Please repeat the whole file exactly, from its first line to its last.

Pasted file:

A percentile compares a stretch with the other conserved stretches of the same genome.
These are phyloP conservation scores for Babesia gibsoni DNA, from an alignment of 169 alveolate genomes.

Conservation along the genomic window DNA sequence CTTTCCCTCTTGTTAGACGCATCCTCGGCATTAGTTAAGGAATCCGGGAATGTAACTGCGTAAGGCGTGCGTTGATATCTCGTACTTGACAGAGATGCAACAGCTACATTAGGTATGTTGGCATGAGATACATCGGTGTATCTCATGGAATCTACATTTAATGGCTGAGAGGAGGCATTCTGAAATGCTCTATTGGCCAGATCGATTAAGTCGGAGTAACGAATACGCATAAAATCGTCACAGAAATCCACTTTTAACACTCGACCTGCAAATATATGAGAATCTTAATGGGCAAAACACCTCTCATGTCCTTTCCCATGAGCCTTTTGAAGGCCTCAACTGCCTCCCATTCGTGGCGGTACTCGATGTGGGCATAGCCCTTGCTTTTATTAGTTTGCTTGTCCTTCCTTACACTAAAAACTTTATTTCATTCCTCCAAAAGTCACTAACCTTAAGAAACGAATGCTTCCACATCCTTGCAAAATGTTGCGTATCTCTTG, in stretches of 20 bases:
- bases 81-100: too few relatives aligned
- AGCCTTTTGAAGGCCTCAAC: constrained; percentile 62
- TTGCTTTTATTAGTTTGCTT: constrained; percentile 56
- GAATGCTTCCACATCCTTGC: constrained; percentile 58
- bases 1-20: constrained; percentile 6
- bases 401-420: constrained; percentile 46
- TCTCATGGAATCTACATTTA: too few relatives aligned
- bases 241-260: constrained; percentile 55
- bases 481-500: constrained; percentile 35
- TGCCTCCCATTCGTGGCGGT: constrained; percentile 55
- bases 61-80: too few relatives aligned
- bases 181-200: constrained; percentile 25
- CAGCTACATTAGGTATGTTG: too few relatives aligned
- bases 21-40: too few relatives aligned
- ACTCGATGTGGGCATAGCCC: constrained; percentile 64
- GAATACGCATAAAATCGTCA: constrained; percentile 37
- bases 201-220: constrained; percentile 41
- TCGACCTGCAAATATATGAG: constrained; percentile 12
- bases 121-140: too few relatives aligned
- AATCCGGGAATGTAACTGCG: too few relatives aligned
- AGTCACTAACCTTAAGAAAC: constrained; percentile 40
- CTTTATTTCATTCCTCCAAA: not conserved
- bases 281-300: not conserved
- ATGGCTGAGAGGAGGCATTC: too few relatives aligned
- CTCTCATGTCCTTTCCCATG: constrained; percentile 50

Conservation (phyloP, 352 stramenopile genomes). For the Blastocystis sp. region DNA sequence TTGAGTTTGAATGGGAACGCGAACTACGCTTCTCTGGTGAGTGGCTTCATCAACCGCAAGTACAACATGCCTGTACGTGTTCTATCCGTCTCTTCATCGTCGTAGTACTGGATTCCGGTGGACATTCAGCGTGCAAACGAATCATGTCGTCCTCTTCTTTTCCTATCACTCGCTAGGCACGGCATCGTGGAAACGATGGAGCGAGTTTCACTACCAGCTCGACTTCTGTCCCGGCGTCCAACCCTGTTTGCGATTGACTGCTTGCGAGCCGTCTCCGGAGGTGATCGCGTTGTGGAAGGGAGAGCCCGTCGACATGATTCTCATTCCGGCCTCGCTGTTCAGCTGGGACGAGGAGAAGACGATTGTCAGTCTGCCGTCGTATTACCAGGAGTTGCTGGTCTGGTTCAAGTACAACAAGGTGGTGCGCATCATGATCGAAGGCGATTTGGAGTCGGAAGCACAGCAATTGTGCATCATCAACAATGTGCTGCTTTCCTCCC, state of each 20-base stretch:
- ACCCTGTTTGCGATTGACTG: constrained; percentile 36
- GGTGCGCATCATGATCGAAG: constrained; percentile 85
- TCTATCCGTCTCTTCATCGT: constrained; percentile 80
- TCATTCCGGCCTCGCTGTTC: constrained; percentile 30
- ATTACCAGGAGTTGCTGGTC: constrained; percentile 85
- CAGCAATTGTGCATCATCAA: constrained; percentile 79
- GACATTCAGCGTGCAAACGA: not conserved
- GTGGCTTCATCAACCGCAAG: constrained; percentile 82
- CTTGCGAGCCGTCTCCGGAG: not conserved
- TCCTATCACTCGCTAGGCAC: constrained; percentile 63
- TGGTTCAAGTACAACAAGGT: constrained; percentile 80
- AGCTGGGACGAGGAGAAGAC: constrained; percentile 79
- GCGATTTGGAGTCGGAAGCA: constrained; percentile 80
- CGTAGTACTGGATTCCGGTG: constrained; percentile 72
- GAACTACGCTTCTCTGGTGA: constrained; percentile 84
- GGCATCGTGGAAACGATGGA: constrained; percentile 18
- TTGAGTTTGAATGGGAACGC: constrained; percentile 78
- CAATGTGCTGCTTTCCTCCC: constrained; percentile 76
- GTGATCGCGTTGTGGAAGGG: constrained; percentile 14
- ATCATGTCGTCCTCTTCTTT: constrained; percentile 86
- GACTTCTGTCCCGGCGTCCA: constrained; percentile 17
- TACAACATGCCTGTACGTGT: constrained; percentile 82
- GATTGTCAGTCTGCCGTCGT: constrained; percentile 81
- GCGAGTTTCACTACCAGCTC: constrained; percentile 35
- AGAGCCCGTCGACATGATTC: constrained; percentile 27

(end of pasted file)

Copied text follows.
A percentile compares a stretch with the other conserved stretches of the same genome.
These are phyloP conservation scores for Babesia gibsoni DNA, from an alignment of 169 alveolate genomes.

Conservation along the genomic window DNA sequence CTTTCCCTCTTGTTAGACGCATCCTCGGCATTAGTTAAGGAATCCGGGAATGTAACTGCGTAAGGCGTGCGTTGATATCTCGTACTTGACAGAGATGCAACAGCTACATTAGGTATGTTGGCATGAGATACATCGGTGTATCTCATGGAATCTACATTTAATGGCTGAGAGGAGGCATTCTGAAATGCTCTATTGGCCAGATCGATTAAGTCGGAGTAACGAATACGCATAAAATCGTCACAGAAATCCACTTTTAACACTCGACCTGCAAATATATGAGAATCTTAATGGGCAAAACACCTCTCATGTCCTTTCCCATGAGCCTTTTGAAGGCCTCAACTGCCTCCCATTCGTGGCGGTACTCGATGTGGGCATAGCCCTTGCTTTTATTAGTTTGCTTGTCCTTCCTTACACTAAAAACTTTATTTCATTCCTCCAAAAGTCACTAACCTTAAGAAACGAATGCTTCCACATCCTTGCAAAATGTTGCGTATCTCTTG, in stretches of 20 bases:
- bases 81-100: too few relatives aligned
- AGCCTTTTGAAGGCCTCAAC: constrained; percentile 62
- TTGCTTTTATTAGTTTGCTT: constrained; percentile 56
- GAATGCTTCCACATCCTTGC: constrained; percentile 58
- bases 1-20: constrained; percentile 6
- bases 401-420: constrained; percentile 46
- TCTCATGGAATCTACATTTA: too few relatives aligned
- bases 241-260: constrained; percentile 55
- bases 481-500: constrained; percentile 35
- TGCCTCCCATTCGTGGCGGT: constrained; percentile 55
- bases 61-80: too few relatives aligned
- bases 181-200: constrained; percentile 25
- CAGCTACATTAGGTATGTTG: too few relatives aligned
- bases 21-40: too few relatives aligned
- ACTCGATGTGGGCATAGCCC: constrained; percentile 64
- GAATACGCATAAAATCGTCA: constrained; percentile 37
- bases 201-220: constrained; percentile 41
- TCGACCTGCAAATATATGAG: constrained; percentile 12
- bases 121-140: too few relatives aligned
- AATCCGGGAATGTAACTGCG: too few relatives aligned
- AGTCACTAACCTTAAGAAAC: constrained; percentile 40
- CTTTATTTCATTCCTCCAAA: not conserved
- bases 281-300: not conserved
- ATGGCTGAGAGGAGGCATTC: too few relatives aligned
- CTCTCATGTCCTTTCCCATG: constrained; percentile 50

Conservation (phyloP, 352 stramenopile genomes). For the Blastocystis sp. region DNA sequence TTGAGTTTGAATGGGAACGCGAACTACGCTTCTCTGGTGAGTGGCTTCATCAACCGCAAGTACAACATGCCTGTACGTGTTCTATCCGTCTCTTCATCGTCGTAGTACTGGATTCCGGTGGACATTCAGCGTGCAAACGAATCATGTCGTCCTCTTCTTTTCCTATCACTCGCTAGGCACGGCATCGTGGAAACGATGGAGCGAGTTTCACTACCAGCTCGACTTCTGTCCCGGCGTCCAACCCTGTTTGCGATTGACTGCTTGCGAGCCGTCTCCGGAGGTGATCGCGTTGTGGAAGGGAGAGCCCGTCGACATGATTCTCATTCCGGCCTCGCTGTTCAGCTGGGACGAGGAGAAGACGATTGTCAGTCTGCCGTCGTATTACCAGGAGTTGCTGGTCTGGTTCAAGTACAACAAGGTGGTGCGCATCATGATCGAAGGCGATTTGGAGTCGGAAGCACAGCAATTGTGCATCATCAACAATGTGCTGCTTTCCTCCC, state of each 20-base stretch:
- ACCCTGTTTGCGATTGACTG: constrained; percentile 36
- GGTGCGCATCATGATCGAAG: constrained; percentile 85
- TCTATCCGTCTCTTCATCGT: constrained; percentile 80
- TCATTCCGGCCTCGCTGTTC: constrained; percentile 30
- ATTACCAGGAGTTGCTGGTC: constrained; percentile 85
- CAGCAATTGTGCATCATCAA: constrained; percentile 79
- GACATTCAGCGTGCAAACGA: not conserved
- GTGGCTTCATCAACCGCAAG: constrained; percentile 82
- CTTGCGAGCCGTCTCCGGAG: not conserved
- TCCTATCACTCGCTAGGCAC: constrained; percentile 63
- TGGTTCAAGTACAACAAGGT: constrained; percentile 80
- AGCTGGGACGAGGAGAAGAC: constrained; percentile 79
- GCGATTTGGAGTCGGAAGCA: constrained; percentile 80
- CGTAGTACTGGATTCCGGTG: constrained; percentile 72
- GAACTACGCTTCTCTGGTGA: constrained; percentile 84
- GGCATCGTGGAAACGATGGA: constrained; percentile 18
- TTGAGTTTGAATGGGAACGC: constrained; percentile 78
- CAATGTGCTGCTTTCCTCCC: constrained; percentile 76
- GTGATCGCGTTGTGGAAGGG: constrained; percentile 14
- ATCATGTCGTCCTCTTCTTT: constrained; percentile 86
- GACTTCTGTCCCGGCGTCCA: constrained; percentile 17
- TACAACATGCCTGTACGTGT: constrained; percentile 82
- GATTGTCAGTCTGCCGTCGT: constrained; percentile 81
- GCGAGTTTCACTACCAGCTC: constrained; percentile 35
- AGAGCCCGTCGACATGATTC: constrained; percentile 27